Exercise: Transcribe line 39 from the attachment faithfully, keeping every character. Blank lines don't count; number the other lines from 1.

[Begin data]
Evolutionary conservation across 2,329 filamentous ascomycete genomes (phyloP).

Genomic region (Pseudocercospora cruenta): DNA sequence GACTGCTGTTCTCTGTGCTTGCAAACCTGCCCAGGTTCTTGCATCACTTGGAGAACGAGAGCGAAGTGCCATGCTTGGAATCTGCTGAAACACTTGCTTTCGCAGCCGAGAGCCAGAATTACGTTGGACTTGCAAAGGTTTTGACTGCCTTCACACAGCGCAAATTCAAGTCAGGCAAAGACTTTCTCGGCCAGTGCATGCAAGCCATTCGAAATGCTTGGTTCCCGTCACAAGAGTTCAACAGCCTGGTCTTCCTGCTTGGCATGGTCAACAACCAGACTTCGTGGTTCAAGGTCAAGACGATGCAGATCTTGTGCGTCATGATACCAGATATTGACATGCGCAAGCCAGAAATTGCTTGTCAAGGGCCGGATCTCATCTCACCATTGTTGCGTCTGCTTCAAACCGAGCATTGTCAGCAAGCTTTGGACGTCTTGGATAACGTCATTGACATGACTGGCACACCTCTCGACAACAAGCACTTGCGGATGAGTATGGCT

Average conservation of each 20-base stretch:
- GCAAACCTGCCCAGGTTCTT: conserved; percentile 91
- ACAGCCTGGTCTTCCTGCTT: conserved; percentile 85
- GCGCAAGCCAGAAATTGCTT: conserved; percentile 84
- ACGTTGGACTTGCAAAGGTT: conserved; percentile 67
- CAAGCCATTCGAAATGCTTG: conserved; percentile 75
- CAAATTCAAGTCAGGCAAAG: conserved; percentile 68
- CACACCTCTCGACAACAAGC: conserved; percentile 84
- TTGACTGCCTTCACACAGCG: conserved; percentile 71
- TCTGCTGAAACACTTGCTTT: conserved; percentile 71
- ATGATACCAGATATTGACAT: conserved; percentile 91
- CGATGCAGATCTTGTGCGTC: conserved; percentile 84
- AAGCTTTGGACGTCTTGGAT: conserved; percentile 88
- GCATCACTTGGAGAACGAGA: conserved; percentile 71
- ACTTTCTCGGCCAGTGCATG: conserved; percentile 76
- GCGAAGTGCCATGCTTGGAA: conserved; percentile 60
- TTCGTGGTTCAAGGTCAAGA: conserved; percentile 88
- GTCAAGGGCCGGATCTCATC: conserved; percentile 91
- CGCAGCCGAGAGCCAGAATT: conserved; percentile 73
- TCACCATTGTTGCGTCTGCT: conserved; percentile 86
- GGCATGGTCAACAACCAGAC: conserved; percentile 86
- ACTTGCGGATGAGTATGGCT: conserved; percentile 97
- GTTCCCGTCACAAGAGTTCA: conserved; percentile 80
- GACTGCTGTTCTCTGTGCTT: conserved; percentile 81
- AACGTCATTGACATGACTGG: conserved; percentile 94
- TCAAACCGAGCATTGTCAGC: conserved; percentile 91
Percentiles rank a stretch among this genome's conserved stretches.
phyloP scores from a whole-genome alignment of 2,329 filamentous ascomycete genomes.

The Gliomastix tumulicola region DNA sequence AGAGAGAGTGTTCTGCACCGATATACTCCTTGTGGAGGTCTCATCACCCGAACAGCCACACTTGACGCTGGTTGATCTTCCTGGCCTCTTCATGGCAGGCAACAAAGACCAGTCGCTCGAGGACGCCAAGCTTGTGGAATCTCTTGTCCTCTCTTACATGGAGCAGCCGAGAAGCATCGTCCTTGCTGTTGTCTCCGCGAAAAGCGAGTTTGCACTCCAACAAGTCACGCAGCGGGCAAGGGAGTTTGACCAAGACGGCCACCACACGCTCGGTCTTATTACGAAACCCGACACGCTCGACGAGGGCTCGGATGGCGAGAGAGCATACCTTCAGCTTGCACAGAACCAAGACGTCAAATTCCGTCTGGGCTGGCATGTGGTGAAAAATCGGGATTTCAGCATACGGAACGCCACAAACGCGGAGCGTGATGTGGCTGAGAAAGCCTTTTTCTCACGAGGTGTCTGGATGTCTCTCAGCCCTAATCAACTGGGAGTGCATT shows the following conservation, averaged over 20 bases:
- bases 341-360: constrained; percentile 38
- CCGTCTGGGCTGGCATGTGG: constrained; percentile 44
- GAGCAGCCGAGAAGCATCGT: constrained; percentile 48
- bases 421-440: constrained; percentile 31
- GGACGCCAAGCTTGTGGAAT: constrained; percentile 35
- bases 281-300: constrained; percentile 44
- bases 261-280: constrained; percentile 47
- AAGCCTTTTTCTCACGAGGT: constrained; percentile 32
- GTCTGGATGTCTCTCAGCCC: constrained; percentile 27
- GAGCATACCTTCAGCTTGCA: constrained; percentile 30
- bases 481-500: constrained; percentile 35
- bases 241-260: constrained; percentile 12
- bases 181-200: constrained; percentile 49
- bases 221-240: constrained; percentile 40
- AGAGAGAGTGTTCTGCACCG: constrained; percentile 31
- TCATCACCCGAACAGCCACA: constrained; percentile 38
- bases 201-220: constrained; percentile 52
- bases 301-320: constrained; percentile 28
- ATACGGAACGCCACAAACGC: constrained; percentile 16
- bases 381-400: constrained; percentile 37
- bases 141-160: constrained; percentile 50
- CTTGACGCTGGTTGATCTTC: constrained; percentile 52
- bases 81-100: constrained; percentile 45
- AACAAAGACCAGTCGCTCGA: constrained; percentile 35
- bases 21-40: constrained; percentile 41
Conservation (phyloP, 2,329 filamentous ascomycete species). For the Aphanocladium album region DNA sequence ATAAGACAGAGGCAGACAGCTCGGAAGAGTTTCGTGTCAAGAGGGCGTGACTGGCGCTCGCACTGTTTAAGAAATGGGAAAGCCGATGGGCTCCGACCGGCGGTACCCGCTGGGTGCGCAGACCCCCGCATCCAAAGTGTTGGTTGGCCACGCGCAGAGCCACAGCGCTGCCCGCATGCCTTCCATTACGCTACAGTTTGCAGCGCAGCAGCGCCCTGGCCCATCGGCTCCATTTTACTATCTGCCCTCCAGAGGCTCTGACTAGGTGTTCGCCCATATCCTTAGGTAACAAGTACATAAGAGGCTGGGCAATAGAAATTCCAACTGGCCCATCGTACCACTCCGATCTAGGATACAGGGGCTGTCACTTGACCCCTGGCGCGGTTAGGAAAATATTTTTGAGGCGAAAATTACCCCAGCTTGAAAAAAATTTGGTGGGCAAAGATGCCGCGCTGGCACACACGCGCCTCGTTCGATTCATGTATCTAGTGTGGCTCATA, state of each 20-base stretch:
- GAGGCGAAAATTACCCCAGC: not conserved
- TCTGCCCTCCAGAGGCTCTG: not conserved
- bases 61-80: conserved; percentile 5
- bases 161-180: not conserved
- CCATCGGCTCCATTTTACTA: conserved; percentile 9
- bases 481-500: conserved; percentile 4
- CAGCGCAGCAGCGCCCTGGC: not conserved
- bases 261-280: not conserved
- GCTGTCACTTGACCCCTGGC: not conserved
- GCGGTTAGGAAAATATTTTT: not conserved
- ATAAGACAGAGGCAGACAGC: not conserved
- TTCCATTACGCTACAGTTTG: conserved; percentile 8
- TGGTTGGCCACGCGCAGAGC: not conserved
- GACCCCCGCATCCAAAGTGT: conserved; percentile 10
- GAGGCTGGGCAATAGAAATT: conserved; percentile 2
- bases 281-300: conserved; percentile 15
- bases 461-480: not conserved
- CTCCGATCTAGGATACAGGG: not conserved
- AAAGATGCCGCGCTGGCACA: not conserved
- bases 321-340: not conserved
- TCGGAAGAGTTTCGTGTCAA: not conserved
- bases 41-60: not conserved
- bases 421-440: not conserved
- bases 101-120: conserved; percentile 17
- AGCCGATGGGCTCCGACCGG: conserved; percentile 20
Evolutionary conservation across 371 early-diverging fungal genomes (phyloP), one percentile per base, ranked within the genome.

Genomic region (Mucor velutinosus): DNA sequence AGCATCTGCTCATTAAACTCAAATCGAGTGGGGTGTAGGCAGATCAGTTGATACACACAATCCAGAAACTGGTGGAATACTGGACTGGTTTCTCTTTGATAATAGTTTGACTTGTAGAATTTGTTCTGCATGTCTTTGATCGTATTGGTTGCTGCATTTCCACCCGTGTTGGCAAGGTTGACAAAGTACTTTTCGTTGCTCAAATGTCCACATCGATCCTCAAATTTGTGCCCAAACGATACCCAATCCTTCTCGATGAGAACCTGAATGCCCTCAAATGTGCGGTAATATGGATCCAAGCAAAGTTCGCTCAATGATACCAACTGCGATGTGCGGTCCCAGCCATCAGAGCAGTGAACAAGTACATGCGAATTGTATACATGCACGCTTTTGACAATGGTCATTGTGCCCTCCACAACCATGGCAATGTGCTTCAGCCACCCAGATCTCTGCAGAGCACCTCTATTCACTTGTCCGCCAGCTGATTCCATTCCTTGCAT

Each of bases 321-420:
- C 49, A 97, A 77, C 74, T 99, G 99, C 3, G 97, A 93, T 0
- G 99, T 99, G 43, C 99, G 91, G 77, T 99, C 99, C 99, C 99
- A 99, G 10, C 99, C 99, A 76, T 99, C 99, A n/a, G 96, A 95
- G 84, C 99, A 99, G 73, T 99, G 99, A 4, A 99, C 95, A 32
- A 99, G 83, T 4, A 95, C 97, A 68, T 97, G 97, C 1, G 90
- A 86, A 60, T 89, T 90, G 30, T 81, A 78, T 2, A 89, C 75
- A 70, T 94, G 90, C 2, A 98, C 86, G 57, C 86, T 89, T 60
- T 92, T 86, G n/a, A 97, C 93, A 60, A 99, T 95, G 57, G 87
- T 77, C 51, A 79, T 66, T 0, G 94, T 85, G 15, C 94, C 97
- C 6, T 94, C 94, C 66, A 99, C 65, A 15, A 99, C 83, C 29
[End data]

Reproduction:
- AAGCCTTTTTCTCACGAGGT: constrained; percentile 32